The Importance Of Creating Absolute Rubbish

Rubbish In Napoli
image: chrisjohnbeckett

Part of being creative includes a very necessary need to create absolute rubbish. The worst, most amateurish, most mistake laden art you’ve ever seen. Maybe the worst the world has (n)ever seen.

Now, as a creativity coach, you might find these statements a little surprising, if not shocking.

Surely I should be encouraging you to create the best work you can create, to continually evolve as an artist, to bring beautiful, inspiring art into the world, not to churn out complete junk?

Here’s why it’s important to create complete rubbish.

If you wait around until you have the most perfect idea before you start creating, you’ll wait months, years, maybe forever.

If you wait until you have the exact right materials, even though you already have enough art stuff to stock the art departments of a three large schools, you’ll wait months, years, maybe forever.

If you wait until you have a huge uninterrupted three day block of time to start that new project, you’ll wait months, years, maybe forever.

If you wait until you’re good/ talented/ experienced enough to create your masterpiece, you’ll wait months, years, maybe forever.

The only way to create is to step up and create.

The only way to create your best work – the greatest work of your life – is to create art that isn’t so good beforehand. Then get a little bit better each time.

A simple example:

I wrote a lot of poems before I wrote more than even a couple of lines that I thought were any good and that I was pleased with. Hundreds of poems, thousands of words.

It was only by writing through all those not so great lines (and plenty of utterly rubbish ones) that I learned how to write the good stuff.

Within a single piece of writing, say a new blog post, the first paragraph I write is rarely the best paragraph of the post, let alone the best paragraph I’ve ever written.

I just start, and go where the idea takes me, and then come back and edit later.

If you create something, you’re off and away. The engine’s started, the handbrake is off, your wheels have hit the road.

You might splutter and stall a little at first but keep that pedal squeezed and your eyes on the road ahead and you’ll slowly and surely gain that flow, that momentum.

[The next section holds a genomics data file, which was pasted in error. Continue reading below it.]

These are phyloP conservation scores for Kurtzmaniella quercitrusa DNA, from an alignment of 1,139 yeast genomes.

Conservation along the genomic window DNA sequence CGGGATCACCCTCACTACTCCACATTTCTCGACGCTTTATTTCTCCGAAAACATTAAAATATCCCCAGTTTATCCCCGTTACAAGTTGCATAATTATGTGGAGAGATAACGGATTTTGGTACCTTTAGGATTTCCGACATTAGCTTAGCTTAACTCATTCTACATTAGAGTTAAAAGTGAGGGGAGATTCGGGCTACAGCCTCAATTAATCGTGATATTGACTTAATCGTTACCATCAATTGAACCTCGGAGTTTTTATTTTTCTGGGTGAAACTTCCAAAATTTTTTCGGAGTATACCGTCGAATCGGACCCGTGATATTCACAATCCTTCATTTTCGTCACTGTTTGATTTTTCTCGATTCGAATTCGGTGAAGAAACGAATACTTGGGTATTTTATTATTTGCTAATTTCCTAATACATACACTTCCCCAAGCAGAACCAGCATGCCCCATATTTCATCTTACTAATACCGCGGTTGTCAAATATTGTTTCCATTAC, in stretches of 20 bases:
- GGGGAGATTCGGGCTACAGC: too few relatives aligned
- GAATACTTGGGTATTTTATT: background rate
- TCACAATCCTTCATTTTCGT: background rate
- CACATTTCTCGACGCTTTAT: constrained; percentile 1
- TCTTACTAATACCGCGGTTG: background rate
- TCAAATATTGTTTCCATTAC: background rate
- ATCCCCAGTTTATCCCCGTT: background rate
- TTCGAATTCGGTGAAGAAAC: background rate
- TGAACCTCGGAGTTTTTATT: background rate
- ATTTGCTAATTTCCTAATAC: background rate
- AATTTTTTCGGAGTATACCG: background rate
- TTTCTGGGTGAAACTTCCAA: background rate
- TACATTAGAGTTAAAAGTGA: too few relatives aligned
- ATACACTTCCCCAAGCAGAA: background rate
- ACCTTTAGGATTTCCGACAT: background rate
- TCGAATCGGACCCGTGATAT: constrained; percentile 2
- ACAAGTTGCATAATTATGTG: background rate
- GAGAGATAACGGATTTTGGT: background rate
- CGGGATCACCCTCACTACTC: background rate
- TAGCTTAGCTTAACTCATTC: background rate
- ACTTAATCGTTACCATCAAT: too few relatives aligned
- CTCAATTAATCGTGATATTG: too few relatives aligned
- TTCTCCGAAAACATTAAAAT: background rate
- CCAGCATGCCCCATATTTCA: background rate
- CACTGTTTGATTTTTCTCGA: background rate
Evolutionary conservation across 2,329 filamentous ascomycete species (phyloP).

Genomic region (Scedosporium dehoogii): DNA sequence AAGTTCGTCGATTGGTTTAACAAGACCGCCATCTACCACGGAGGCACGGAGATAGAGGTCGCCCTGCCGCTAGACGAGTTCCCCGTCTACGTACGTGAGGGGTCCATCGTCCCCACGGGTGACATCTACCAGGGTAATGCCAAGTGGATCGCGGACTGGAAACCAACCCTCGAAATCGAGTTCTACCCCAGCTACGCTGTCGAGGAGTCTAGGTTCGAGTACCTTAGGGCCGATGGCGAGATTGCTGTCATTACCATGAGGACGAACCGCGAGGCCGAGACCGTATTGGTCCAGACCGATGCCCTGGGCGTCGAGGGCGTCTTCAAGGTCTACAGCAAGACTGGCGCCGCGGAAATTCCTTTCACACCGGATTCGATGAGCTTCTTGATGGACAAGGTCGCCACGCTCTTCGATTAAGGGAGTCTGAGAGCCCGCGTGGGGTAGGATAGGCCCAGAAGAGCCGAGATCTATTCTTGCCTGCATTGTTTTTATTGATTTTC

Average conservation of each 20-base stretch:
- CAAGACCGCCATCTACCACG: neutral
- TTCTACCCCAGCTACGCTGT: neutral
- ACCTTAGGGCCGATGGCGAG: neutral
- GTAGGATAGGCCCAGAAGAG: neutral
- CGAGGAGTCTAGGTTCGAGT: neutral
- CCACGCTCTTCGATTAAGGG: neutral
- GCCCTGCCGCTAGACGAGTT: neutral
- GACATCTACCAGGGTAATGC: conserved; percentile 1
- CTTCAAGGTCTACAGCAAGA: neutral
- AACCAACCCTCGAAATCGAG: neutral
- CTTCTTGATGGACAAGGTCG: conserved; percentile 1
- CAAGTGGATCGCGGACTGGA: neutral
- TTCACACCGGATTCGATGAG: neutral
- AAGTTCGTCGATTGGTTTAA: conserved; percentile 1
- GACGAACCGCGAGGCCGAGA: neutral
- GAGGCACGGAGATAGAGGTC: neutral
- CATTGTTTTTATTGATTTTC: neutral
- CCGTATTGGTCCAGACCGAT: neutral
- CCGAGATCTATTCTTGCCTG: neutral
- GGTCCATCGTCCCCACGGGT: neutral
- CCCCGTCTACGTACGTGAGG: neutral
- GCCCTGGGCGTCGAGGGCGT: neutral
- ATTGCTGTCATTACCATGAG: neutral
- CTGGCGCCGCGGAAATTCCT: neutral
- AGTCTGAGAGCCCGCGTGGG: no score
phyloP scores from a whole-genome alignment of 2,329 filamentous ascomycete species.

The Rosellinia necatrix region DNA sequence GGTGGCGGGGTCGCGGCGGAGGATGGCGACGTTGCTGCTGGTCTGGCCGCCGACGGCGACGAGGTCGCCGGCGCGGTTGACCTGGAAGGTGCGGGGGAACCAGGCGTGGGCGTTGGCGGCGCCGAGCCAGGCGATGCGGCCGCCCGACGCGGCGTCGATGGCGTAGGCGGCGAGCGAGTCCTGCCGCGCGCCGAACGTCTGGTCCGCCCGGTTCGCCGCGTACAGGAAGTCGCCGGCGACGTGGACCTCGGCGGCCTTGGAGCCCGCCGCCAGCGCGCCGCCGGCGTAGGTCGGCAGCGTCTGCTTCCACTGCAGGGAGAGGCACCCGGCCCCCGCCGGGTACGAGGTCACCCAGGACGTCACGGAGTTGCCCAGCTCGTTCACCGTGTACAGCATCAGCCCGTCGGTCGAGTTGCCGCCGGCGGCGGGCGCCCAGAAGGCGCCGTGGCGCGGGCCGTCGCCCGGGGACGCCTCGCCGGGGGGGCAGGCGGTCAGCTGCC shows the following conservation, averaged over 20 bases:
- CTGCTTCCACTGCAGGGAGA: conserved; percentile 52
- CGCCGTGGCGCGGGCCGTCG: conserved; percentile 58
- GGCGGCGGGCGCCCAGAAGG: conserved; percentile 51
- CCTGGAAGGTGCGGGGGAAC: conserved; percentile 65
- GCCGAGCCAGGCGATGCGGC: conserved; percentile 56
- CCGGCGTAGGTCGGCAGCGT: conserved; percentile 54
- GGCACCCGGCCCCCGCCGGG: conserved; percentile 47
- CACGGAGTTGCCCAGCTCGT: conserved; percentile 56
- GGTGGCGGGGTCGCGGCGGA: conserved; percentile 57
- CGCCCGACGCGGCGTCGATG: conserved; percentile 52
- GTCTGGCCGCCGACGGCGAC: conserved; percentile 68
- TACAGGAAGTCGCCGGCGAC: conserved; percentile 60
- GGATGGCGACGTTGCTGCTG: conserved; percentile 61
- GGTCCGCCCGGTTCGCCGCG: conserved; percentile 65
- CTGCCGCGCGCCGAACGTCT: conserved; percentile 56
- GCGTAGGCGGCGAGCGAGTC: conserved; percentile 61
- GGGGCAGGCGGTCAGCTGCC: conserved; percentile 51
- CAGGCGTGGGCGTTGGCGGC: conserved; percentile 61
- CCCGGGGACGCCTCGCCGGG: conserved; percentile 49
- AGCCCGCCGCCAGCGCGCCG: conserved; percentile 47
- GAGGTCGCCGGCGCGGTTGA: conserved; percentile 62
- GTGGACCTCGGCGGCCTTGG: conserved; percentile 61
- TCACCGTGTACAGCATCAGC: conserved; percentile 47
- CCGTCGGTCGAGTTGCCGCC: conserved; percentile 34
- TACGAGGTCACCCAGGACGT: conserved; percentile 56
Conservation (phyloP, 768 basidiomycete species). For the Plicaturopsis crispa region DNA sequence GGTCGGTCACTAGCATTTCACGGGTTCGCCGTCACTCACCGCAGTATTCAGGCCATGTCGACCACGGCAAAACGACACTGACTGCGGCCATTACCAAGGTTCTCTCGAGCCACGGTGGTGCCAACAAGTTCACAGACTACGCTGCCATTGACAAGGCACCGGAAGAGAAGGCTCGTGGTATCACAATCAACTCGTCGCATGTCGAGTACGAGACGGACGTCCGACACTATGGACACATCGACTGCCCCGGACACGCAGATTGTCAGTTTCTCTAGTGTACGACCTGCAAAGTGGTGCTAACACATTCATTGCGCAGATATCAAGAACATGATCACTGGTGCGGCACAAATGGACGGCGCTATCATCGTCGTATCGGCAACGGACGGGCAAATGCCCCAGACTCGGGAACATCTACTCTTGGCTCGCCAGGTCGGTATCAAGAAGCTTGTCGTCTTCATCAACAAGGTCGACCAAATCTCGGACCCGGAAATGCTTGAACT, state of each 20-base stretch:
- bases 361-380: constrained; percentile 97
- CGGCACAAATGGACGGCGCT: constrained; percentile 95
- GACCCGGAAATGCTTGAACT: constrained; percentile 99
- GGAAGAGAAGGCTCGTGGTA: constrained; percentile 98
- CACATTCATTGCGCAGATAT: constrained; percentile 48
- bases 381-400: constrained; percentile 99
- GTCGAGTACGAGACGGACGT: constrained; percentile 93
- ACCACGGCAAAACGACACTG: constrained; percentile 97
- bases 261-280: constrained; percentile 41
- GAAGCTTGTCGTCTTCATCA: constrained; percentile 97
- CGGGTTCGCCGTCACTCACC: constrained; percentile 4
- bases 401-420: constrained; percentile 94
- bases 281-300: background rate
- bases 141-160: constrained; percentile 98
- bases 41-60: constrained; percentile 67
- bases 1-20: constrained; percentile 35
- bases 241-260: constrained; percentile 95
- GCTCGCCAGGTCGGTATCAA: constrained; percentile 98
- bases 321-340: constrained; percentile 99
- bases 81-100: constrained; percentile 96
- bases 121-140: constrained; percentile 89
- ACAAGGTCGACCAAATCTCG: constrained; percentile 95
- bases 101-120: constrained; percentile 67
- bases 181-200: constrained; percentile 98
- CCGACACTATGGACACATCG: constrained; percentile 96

When you’re cruising on a sunny day with the wind in your hair, do you think about the first few metres you pulled out of your driveway? Or do you enjoy the endless miles and feeling of freedom you’re experiencing right now?

In short, quit stalling and get started.

Don’t wait for the perfect idea or the most exquisite first line or note or stitch or stroke.

Create something, get the juices flowing. The more often you do, the easier it becomes to get that engine warm and get straight to the good stuff from the off.

You don’t need to read anymore, and you already knew all this anyway.

So go, go create!


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8 thoughts on “The Importance Of Creating Absolute Rubbish”

  1. Yup, being willing to suck is critical to creative production. 🙂

    I also find that what I initially think is junk often doesn’t look so terrible when I return to it later. It was only my unrealistic expectations at the time I was working that made me think it was awful. When I look at it without any expectations, I can see the positive aspects.

    Well, and then there’s just pure and utter garbage too. 🙂 All part of the process!


    1. A lot of good points Sue, thanks for your thoughts. Ultimately what you said last is so true, it is all part of being an artist, part of the creative process. If we accept and embrace all these different parts it makes it so much easier to create, and to be ourselves.


  2. Enjoyed this post Dan. One of the biggest blocks I face is putting too much pressure on myself to create something amazing. When I give myself permission to create rubbish, the pressure is lifted and sometime a juicy period of creativity follows. I also make a point of saving my ‘rubbish’ and using it later to lift a line here or there for a new writing project, or cut up part of a ‘failed’ artwork for use as collage.

    Rubbish = totally underrated.


  3. Rubbish can be recycled – excellent reminder Dave!

    Even in the work we discount at first, there’s always something of value, whether it’s an idea we can take and develop in the future, or the added experience we get from taking on the project. It’s always beneficial to keep creating.

    Thanks for you comments.


  4. Excellent post.

    I write everyday and some days I’m just not feeling it with my WIP so I just write a short story and give myself permission to let it be horrible. A lot of pieces that I’ve written that way have turned out to be projects that I’ve decided to develop further. Some inspire other ideas, and others were just a way to get the crap out of my system and start writing better. In every situation though, it’s been a positive.


    1. That’s an interesting angle Caethes – you keep creating to unblock your system, and let the good stuff through, rather than just sit there stuck and blocked. Love that idea!

      Thanks for your thoughtful reply.


  5. I guess the upside of writing is that “material cost” is not an issue. With painting, I find I’m uttely incapable of working on expensive canvas or paper. Knowing how much it cost paralyses me. Working on cheap material (paint & brushes excluded, but that’s not expensive overall anyway) gives me permission to screw up completely, and frees me to make good work.

    A teacher once said (when I lamented about my crappy work): it took 6 crappy pieces to be able to make that one really good one. That’s how it is, it all contributes.


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